It’s clear by the outcome that the Tampa Bay Vipers played their best game of the season last Sunday when they shut out the DC Defenders 25-0 at home in Raymond James Stadium.
Truthfully, in weeks past, Film Room has taken video from bad judgment plays, or unforced errors and analyzed them to shine a light on how a broken play happens.
Last week in Film Room, we highlighted some of the momentum swinging plays in the Vipers hard-fought 34-27 loss to the Houston Roughnecks. We said that the Vipers showed a lot of potential during the game where they gave the best team in the league a run for it’s money.
Call it the perfect storm of a team that’s slowly putting it together playing against a team that has it slowly falling apart, but the Vipers came out and looked like a completely different squad than the first two weeks of the season. And they were rewarded for it with their first victory.
Here are some the standout plays from the Vipers first victory of the season and how they breakdown on film:
Win in the Trenches, Run For Days
Off to a running start 🏃@jacques_patrick | #DCvsTB pic.twitter.com/QpL3ve0xiu— Tampa Bay Vipers (@XFLVipers) March 2, 2020
The credit on this play goes to the offensive line. They received a big boost with Andrew Tiller being activated off of IR, and it shows on this play. Despite QB Taylor Cornelius running up the field after the handoff, this was a designed inside zone run all along. Every lineman finds a man at the line of scrimmage, and they begin to push left. That opens a hole for Jacques Patrick, and when you have a back with the skill set of Patrick, a hole is more than enough to make something happen.
The power back hits the hole with speed and breaks through for a four/five yard gain. Then the offensive line factors back into the play. Patrick is met by a trio of Defenders players at the three yard line. His ability to stay up is an achievement in itself, then two linemen get behind Patrick and push the pile into the end zone.
That perfectly encapsulates the Vipers game plan. Run with power, rely on your two massive running backs and your skilled offensive line to do their jobs. On Sunday, the Vipers gained 29 first downs and that’s exactly the way they did most of it.
Staying Calm Against the Blitz
The @XFLVipers are looking gooooood early— XFL (@xfl2020) March 2, 2020
🖥 https://t.co/Y524SAtGEI pic.twitter.com/nA2SaJB4Yw
This is a much shorter play on film, with a little less talk of X’s and O’s and more of a pat on the back to a single player. Cornelius has most likely emerged as the team’s full time starting quarterback. On this play in the red zone the Defenders were looking to put a stop to this drive. DC called for an all out blitz. Three defensive lineman, two linebackers and two safeties crashing the pocket. Seven players coming in on the rush, and six offensive players to stop them. That leaves a true blue man-to-man coverage downfield. Cornelius realized the blitz quickly, and went to his first read. He threw the ball towards DeAndre Goolsby before the tight end even makes his cut towards the end zone. The QB decides to put some air under the ball to allow Goolsby to separate himself from the linebacker who is covering him. In most situations, that throw would be intercepted, but with it being four receivers and four defenders down field, the spacing is what allowed that throw to be spot on for a walk-in touchdown. Lots of credit to Cornelius on this play for staying calm in the pocket on third down and making a throw rather than opting to take the field goal.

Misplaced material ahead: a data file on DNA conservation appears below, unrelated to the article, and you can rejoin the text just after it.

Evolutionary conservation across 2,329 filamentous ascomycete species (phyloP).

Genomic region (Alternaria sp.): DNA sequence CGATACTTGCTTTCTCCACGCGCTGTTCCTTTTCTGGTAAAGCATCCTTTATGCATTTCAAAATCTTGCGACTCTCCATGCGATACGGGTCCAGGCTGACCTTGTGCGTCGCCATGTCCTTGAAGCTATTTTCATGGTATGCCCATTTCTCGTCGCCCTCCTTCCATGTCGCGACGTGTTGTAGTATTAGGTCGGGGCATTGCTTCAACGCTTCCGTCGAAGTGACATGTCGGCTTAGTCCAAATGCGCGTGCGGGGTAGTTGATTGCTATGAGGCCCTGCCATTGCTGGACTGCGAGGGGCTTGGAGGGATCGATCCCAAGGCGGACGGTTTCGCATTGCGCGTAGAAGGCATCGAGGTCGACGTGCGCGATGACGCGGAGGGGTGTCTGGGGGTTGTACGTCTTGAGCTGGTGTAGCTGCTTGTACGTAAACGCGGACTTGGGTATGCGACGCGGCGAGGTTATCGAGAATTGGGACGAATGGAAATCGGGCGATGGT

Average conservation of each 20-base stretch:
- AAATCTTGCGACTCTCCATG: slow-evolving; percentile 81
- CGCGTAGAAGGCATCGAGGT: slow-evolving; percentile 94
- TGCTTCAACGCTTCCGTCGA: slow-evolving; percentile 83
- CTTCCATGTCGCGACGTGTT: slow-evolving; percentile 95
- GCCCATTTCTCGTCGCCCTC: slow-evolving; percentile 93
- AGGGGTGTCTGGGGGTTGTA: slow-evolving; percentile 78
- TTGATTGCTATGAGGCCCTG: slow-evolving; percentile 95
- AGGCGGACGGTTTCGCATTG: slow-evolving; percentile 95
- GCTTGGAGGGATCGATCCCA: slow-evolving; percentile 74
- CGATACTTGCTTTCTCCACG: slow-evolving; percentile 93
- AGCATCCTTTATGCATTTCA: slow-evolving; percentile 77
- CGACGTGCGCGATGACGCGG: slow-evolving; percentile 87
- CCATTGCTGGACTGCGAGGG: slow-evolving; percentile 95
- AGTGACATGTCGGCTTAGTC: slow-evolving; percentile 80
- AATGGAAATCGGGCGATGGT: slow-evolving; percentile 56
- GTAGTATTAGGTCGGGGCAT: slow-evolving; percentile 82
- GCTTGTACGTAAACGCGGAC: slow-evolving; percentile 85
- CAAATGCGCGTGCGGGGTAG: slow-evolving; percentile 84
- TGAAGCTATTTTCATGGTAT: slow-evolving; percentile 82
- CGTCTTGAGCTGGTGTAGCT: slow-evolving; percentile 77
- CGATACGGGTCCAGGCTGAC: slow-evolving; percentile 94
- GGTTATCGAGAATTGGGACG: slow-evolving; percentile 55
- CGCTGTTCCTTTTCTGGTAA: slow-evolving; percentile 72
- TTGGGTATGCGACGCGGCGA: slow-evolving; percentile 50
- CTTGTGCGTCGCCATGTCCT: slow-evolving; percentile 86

Gwacham’s Back, And Making Noise
A play so good, had to show it again.#DCvsTB | 🔗 https://t.co/r2STPkBGHJ pic.twitter.com/GGhUHBdN6O— Tampa Bay Vipers (@XFLVipers) March 2, 2020
Last week the Vipers activated defensive end Obum Gwacham from the injured reserve. Early in the first half it seemed as if he was on a snap count and not always out on the field. In the second half, something must’ve changed and Gwacham must’ve said he was good to go, because he let loose in the second half. Starting with this field goal block. The defensive end is lined up on the interior of the line. In most cases, a field goal block team is just there to make a push on the line and see if they can break through. Here Gwacham gets a good first burst which allows him to get a finger in the ball’s path towards the uprights. Any sort of disruption to a field goal kick can completely ruin the play, and while this wasn’t a close game at the time, the ability to command attention as a player who can disrupt a field goal is a victory in itself. Not to mention, the 28-year-old added a sack in the game.
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